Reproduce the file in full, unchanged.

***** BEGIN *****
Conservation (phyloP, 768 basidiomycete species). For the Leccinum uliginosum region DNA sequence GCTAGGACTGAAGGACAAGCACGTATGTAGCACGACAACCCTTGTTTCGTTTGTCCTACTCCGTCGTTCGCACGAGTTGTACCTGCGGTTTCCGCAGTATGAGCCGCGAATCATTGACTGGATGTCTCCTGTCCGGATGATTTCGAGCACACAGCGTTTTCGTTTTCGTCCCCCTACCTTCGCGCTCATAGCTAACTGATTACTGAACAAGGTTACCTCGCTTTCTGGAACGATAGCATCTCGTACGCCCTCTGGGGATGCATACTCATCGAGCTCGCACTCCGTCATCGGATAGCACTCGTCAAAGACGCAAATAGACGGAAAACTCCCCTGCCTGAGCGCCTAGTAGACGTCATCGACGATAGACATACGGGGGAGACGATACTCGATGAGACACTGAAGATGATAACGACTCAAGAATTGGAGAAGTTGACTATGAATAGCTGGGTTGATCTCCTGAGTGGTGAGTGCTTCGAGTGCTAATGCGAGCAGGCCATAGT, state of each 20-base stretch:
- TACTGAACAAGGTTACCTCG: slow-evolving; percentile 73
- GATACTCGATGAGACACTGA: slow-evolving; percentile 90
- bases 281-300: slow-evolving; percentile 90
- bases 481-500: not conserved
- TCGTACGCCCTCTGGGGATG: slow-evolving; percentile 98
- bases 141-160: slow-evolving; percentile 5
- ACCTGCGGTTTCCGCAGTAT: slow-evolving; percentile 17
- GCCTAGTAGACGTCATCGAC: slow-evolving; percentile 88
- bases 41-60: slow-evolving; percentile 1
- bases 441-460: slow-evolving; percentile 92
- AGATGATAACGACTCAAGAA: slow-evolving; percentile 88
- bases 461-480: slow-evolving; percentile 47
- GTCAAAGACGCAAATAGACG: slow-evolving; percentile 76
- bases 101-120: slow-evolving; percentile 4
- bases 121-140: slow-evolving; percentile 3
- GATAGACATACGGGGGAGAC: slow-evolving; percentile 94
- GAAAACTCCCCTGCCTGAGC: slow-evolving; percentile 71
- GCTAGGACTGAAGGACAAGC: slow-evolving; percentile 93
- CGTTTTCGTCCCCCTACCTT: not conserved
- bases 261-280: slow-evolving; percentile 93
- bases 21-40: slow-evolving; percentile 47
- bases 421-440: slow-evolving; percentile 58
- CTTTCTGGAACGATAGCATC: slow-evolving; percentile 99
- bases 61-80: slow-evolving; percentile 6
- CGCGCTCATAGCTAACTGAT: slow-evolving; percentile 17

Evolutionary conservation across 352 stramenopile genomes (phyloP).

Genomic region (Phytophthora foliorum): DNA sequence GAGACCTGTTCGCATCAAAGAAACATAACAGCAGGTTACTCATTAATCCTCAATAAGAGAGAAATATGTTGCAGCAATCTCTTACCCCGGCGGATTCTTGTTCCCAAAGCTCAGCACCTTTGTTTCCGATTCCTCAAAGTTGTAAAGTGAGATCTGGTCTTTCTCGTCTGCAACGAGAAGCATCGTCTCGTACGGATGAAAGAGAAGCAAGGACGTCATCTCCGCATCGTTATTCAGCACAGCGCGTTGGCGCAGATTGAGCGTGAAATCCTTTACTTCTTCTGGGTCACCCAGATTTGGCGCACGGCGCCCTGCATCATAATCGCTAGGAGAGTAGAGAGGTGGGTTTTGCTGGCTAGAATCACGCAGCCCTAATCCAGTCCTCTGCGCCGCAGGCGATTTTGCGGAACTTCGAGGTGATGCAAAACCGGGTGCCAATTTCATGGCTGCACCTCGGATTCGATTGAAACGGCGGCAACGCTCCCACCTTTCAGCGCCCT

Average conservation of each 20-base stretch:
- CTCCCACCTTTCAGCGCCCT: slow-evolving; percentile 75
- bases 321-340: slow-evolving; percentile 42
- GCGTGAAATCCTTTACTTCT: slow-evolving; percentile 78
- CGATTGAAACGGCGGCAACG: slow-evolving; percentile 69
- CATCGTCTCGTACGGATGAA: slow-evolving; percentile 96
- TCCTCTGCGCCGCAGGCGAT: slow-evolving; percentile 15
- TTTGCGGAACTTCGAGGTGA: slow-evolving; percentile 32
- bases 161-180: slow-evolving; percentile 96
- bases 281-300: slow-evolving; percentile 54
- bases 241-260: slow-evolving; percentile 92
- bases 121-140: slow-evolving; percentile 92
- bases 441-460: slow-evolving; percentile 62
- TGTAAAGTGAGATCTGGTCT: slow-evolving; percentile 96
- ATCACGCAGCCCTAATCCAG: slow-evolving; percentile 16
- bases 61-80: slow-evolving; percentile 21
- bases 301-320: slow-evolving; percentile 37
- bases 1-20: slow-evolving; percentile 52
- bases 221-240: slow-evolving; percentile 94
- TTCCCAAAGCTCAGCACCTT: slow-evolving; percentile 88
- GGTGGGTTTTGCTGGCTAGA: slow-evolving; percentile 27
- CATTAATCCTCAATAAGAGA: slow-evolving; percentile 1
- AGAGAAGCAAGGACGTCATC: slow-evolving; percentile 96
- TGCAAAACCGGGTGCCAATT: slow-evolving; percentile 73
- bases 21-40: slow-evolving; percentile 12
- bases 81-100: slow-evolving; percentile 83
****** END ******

Conservation (phyloP, 768 basidiomycete species). For the Leccinum uliginosum region DNA sequence GCTAGGACTGAAGGACAAGCACGTATGTAGCACGACAACCCTTGTTTCGTTTGTCCTACTCCGTCGTTCGCACGAGTTGTACCTGCGGTTTCCGCAGTATGAGCCGCGAATCATTGACTGGATGTCTCCTGTCCGGATGATTTCGAGCACACAGCGTTTTCGTTTTCGTCCCCCTACCTTCGCGCTCATAGCTAACTGATTACTGAACAAGGTTACCTCGCTTTCTGGAACGATAGCATCTCGTACGCCCTCTGGGGATGCATACTCATCGAGCTCGCACTCCGTCATCGGATAGCACTCGTCAAAGACGCAAATAGACGGAAAACTCCCCTGCCTGAGCGCCTAGTAGACGTCATCGACGATAGACATACGGGGGAGACGATACTCGATGAGACACTGAAGATGATAACGACTCAAGAATTGGAGAAGTTGACTATGAATAGCTGGGTTGATCTCCTGAGTGGTGAGTGCTTCGAGTGCTAATGCGAGCAGGCCATAGT, state of each 20-base stretch:
- TACTGAACAAGGTTACCTCG: slow-evolving; percentile 73
- GATACTCGATGAGACACTGA: slow-evolving; percentile 90
- bases 281-300: slow-evolving; percentile 90
- bases 481-500: not conserved
- TCGTACGCCCTCTGGGGATG: slow-evolving; percentile 98
- bases 141-160: slow-evolving; percentile 5
- ACCTGCGGTTTCCGCAGTAT: slow-evolving; percentile 17
- GCCTAGTAGACGTCATCGAC: slow-evolving; percentile 88
- bases 41-60: slow-evolving; percentile 1
- bases 441-460: slow-evolving; percentile 92
- AGATGATAACGACTCAAGAA: slow-evolving; percentile 88
- bases 461-480: slow-evolving; percentile 47
- GTCAAAGACGCAAATAGACG: slow-evolving; percentile 76
- bases 101-120: slow-evolving; percentile 4
- bases 121-140: slow-evolving; percentile 3
- GATAGACATACGGGGGAGAC: slow-evolving; percentile 94
- GAAAACTCCCCTGCCTGAGC: slow-evolving; percentile 71
- GCTAGGACTGAAGGACAAGC: slow-evolving; percentile 93
- CGTTTTCGTCCCCCTACCTT: not conserved
- bases 261-280: slow-evolving; percentile 93
- bases 21-40: slow-evolving; percentile 47
- bases 421-440: slow-evolving; percentile 58
- CTTTCTGGAACGATAGCATC: slow-evolving; percentile 99
- bases 61-80: slow-evolving; percentile 6
- CGCGCTCATAGCTAACTGAT: slow-evolving; percentile 17

Evolutionary conservation across 352 stramenopile genomes (phyloP).

Genomic region (Phytophthora foliorum): DNA sequence GAGACCTGTTCGCATCAAAGAAACATAACAGCAGGTTACTCATTAATCCTCAATAAGAGAGAAATATGTTGCAGCAATCTCTTACCCCGGCGGATTCTTGTTCCCAAAGCTCAGCACCTTTGTTTCCGATTCCTCAAAGTTGTAAAGTGAGATCTGGTCTTTCTCGTCTGCAACGAGAAGCATCGTCTCGTACGGATGAAAGAGAAGCAAGGACGTCATCTCCGCATCGTTATTCAGCACAGCGCGTTGGCGCAGATTGAGCGTGAAATCCTTTACTTCTTCTGGGTCACCCAGATTTGGCGCACGGCGCCCTGCATCATAATCGCTAGGAGAGTAGAGAGGTGGGTTTTGCTGGCTAGAATCACGCAGCCCTAATCCAGTCCTCTGCGCCGCAGGCGATTTTGCGGAACTTCGAGGTGATGCAAAACCGGGTGCCAATTTCATGGCTGCACCTCGGATTCGATTGAAACGGCGGCAACGCTCCCACCTTTCAGCGCCCT

Average conservation of each 20-base stretch:
- CTCCCACCTTTCAGCGCCCT: slow-evolving; percentile 75
- bases 321-340: slow-evolving; percentile 42
- GCGTGAAATCCTTTACTTCT: slow-evolving; percentile 78
- CGATTGAAACGGCGGCAACG: slow-evolving; percentile 69
- CATCGTCTCGTACGGATGAA: slow-evolving; percentile 96
- TCCTCTGCGCCGCAGGCGAT: slow-evolving; percentile 15
- TTTGCGGAACTTCGAGGTGA: slow-evolving; percentile 32
- bases 161-180: slow-evolving; percentile 96
- bases 281-300: slow-evolving; percentile 54
- bases 241-260: slow-evolving; percentile 92
- bases 121-140: slow-evolving; percentile 92
- bases 441-460: slow-evolving; percentile 62
- TGTAAAGTGAGATCTGGTCT: slow-evolving; percentile 96
- ATCACGCAGCCCTAATCCAG: slow-evolving; percentile 16
- bases 61-80: slow-evolving; percentile 21
- bases 301-320: slow-evolving; percentile 37
- bases 1-20: slow-evolving; percentile 52
- bases 221-240: slow-evolving; percentile 94
- TTCCCAAAGCTCAGCACCTT: slow-evolving; percentile 88
- GGTGGGTTTTGCTGGCTAGA: slow-evolving; percentile 27
- CATTAATCCTCAATAAGAGA: slow-evolving; percentile 1
- AGAGAAGCAAGGACGTCATC: slow-evolving; percentile 96
- TGCAAAACCGGGTGCCAATT: slow-evolving; percentile 73
- bases 21-40: slow-evolving; percentile 12
- bases 81-100: slow-evolving; percentile 83